The near-dozen kids rounding out the young cast of superpowered anklebiters are led by YaYa Gosselin, as Missy Moreno. Gosselin is the most competent actor of the bunch, finding a decent arc about leadership and self worth while maintaining a watchable believability as the leader of the pack, as much as this predictably shallow script will allow. Gosselin strives to elevate her fellow young cast, although for the most part she fails admirably – Rodriguez may have a great eye for visuals but choosing decent child actors isn’t his biggest strength, and almost all the young cast here are quite stiff and wooden in their delivery and performance style. Hard to work out if it’s the fault of the script or Rodriguez’ direction (or both) but when even the default “cute” baby of the film, Vivien Blair’s Guppy causes cringe you have a real uphill battle. But, as I’ve alluded to, I’m not the target demographic for this chuckle-fest, and my kids ate it up. So it’s good, I guess?

Maybe I’m being overly harsh on what is obviously a kids film; there are a number of quite legitimate laugh out loud moments to be found here, mainly for the young Slo-Mo (Dylan Henry), who is the son of a super-speed hero (Sung Kang) but moves about half the speed of the world around him. Bollywood superstar Priyanka Chopra – to whom I will declare undying fealty if she ever needs to assemble and army and march upon some distant evil in Mordor – has a great time chewing scenery as a teeth-gnashing schoolmarm-slash-villainess, while Best Supporting Actress Academy Award Nominee Adriana Barraza (Babel) whales it up as this film’s Edna Mode, the trainer of the Heroics and Missy’s paternal grandmother. Christian Slater and Boyd Holbrook also pop in as adult Heroics Tech-no and Miracle Guy, while Happy Gilmore villain Christopher McDonald plays the President of The United States. It’s all played wide and broad and I did have a good time in spite of my strong sense of cringe, so I’m prepared to give it a pass thanks to the effervescent fun and zippy direction Rodriguez gives it. We Can Be Heroes may not win points for originality or street-smarts but it more than accomplishes what it needs to with energy and zest.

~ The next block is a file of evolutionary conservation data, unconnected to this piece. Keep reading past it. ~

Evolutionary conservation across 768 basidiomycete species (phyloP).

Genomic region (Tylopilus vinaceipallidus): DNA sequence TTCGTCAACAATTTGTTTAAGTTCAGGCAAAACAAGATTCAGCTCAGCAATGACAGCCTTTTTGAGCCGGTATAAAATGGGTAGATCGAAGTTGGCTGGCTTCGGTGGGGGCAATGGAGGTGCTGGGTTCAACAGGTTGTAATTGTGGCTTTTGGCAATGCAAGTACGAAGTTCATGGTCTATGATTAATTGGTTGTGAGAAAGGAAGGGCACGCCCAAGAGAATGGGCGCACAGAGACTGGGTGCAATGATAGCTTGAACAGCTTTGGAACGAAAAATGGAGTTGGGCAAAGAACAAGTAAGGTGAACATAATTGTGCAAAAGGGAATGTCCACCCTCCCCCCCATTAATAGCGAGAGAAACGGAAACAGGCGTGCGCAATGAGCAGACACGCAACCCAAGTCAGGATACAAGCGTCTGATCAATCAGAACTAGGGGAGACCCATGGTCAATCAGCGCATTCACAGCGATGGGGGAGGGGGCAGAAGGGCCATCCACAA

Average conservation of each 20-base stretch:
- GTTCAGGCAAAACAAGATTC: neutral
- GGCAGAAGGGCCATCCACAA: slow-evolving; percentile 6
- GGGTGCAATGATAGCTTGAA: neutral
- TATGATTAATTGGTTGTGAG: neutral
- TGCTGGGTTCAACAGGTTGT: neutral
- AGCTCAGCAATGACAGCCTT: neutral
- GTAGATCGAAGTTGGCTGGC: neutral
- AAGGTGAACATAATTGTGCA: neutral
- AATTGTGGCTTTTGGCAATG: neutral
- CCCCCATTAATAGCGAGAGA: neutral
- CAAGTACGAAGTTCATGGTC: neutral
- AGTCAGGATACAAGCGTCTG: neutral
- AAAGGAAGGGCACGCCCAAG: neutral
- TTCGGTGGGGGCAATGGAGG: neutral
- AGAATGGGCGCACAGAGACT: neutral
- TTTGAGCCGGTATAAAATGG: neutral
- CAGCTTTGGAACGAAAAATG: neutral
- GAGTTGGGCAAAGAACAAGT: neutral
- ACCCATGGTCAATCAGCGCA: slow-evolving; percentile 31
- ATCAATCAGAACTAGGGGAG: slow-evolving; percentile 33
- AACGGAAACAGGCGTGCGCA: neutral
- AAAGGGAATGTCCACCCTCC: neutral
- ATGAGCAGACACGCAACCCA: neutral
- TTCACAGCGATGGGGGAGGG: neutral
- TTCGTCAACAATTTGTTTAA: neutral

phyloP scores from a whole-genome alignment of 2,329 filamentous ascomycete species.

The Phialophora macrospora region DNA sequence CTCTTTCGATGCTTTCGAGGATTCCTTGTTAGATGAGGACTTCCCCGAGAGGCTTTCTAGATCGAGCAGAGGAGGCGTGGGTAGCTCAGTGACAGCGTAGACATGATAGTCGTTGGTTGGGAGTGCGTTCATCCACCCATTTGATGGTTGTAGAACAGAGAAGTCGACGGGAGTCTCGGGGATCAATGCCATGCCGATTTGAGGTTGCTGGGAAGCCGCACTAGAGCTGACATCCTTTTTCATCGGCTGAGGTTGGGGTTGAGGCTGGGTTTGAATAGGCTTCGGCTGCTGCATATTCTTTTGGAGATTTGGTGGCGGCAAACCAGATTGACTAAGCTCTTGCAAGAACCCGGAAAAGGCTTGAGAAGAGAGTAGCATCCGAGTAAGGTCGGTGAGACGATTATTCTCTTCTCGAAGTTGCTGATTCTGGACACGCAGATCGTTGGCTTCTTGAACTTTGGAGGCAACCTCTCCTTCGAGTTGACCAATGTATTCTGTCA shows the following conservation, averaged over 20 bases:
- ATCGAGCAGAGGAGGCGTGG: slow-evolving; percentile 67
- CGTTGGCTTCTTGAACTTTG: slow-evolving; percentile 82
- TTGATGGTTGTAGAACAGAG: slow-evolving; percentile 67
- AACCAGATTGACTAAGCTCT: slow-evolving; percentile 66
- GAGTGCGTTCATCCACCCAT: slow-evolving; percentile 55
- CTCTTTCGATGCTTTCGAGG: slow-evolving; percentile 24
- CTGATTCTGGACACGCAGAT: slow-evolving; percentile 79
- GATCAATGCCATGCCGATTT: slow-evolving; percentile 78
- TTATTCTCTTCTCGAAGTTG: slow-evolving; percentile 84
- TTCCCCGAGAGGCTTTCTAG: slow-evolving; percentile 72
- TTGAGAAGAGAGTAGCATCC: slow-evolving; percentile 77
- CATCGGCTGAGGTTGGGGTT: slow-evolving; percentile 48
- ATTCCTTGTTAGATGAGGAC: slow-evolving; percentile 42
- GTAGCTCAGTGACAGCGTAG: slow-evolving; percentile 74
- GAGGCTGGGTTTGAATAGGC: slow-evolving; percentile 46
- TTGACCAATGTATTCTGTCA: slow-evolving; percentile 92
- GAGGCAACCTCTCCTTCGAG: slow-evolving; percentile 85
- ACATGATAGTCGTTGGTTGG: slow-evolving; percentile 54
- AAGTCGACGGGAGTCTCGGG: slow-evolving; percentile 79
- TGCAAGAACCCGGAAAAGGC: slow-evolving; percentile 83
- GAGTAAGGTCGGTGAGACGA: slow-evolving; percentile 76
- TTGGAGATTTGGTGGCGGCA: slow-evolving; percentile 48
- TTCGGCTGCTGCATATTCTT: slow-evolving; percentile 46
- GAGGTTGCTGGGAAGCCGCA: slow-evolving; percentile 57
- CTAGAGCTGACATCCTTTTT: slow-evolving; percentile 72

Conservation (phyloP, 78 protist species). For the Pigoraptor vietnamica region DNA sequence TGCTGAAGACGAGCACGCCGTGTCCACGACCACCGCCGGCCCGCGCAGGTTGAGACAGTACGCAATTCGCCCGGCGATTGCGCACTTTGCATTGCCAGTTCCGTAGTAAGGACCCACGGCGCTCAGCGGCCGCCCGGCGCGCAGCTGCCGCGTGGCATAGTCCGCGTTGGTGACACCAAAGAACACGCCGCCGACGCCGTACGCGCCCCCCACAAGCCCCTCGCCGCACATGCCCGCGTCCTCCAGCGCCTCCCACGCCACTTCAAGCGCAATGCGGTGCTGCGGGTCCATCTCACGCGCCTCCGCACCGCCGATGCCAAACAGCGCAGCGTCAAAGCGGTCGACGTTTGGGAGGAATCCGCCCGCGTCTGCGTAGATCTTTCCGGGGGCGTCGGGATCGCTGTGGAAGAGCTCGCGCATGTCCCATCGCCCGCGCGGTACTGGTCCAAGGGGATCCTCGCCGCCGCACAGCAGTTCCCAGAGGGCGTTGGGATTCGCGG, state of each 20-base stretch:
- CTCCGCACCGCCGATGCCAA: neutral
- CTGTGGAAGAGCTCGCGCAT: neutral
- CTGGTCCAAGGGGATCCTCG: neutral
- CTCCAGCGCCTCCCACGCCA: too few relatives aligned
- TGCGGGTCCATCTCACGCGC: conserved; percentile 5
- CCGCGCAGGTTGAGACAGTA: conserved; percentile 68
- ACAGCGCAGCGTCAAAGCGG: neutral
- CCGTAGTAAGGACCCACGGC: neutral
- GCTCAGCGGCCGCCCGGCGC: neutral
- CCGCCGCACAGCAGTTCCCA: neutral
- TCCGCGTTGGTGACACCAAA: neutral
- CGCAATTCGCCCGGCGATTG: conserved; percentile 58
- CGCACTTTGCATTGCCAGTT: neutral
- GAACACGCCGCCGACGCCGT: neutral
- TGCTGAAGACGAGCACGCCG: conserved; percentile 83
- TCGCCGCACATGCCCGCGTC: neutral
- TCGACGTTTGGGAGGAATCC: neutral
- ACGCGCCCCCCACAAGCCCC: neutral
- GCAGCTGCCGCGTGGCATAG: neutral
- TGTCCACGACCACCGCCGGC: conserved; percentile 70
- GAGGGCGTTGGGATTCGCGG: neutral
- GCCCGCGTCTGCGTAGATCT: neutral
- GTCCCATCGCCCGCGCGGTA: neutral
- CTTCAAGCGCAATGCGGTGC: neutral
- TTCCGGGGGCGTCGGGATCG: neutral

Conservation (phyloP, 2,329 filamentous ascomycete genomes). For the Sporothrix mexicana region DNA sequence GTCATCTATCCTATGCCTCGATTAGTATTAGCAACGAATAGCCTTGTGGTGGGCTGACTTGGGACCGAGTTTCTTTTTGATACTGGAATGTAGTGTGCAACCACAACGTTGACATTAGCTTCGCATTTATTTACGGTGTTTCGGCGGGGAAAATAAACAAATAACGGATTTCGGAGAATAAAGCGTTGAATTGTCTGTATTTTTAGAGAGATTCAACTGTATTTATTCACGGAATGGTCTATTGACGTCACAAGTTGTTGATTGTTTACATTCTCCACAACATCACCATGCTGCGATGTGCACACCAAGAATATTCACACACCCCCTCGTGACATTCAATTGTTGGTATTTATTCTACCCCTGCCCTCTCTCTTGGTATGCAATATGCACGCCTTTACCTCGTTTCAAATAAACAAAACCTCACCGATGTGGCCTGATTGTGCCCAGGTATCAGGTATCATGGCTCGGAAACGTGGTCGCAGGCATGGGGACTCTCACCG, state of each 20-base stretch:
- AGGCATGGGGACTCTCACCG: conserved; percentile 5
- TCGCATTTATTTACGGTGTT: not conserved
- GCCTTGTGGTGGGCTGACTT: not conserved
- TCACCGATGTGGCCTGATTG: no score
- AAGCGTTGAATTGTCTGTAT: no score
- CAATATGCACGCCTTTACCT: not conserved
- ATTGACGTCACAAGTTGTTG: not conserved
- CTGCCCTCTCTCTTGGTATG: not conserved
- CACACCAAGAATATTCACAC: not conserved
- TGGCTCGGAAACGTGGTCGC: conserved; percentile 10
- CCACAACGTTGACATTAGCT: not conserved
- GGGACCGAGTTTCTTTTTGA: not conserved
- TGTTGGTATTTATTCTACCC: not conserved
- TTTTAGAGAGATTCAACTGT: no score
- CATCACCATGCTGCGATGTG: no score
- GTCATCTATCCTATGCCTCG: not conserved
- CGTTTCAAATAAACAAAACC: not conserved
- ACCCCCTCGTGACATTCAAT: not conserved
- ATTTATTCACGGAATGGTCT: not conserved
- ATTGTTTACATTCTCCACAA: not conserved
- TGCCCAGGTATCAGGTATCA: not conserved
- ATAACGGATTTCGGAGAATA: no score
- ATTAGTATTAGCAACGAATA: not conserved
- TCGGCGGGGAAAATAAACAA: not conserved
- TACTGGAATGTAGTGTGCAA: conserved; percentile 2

2 thoughts on “Movie Review – We Can Be Heroes

  1. I agree, this one is not really “good” in the adult sense of the word, but it bounces along and has a fun time. I wasn’t too keen on it when I watched it at home. When my third graders found themselves with some time last Friday I let them watch it, and they ate it up.

    1. Definitely aimed squarely at the youngsters, which is in no way a problem so long as adults don’t overthink it. 😉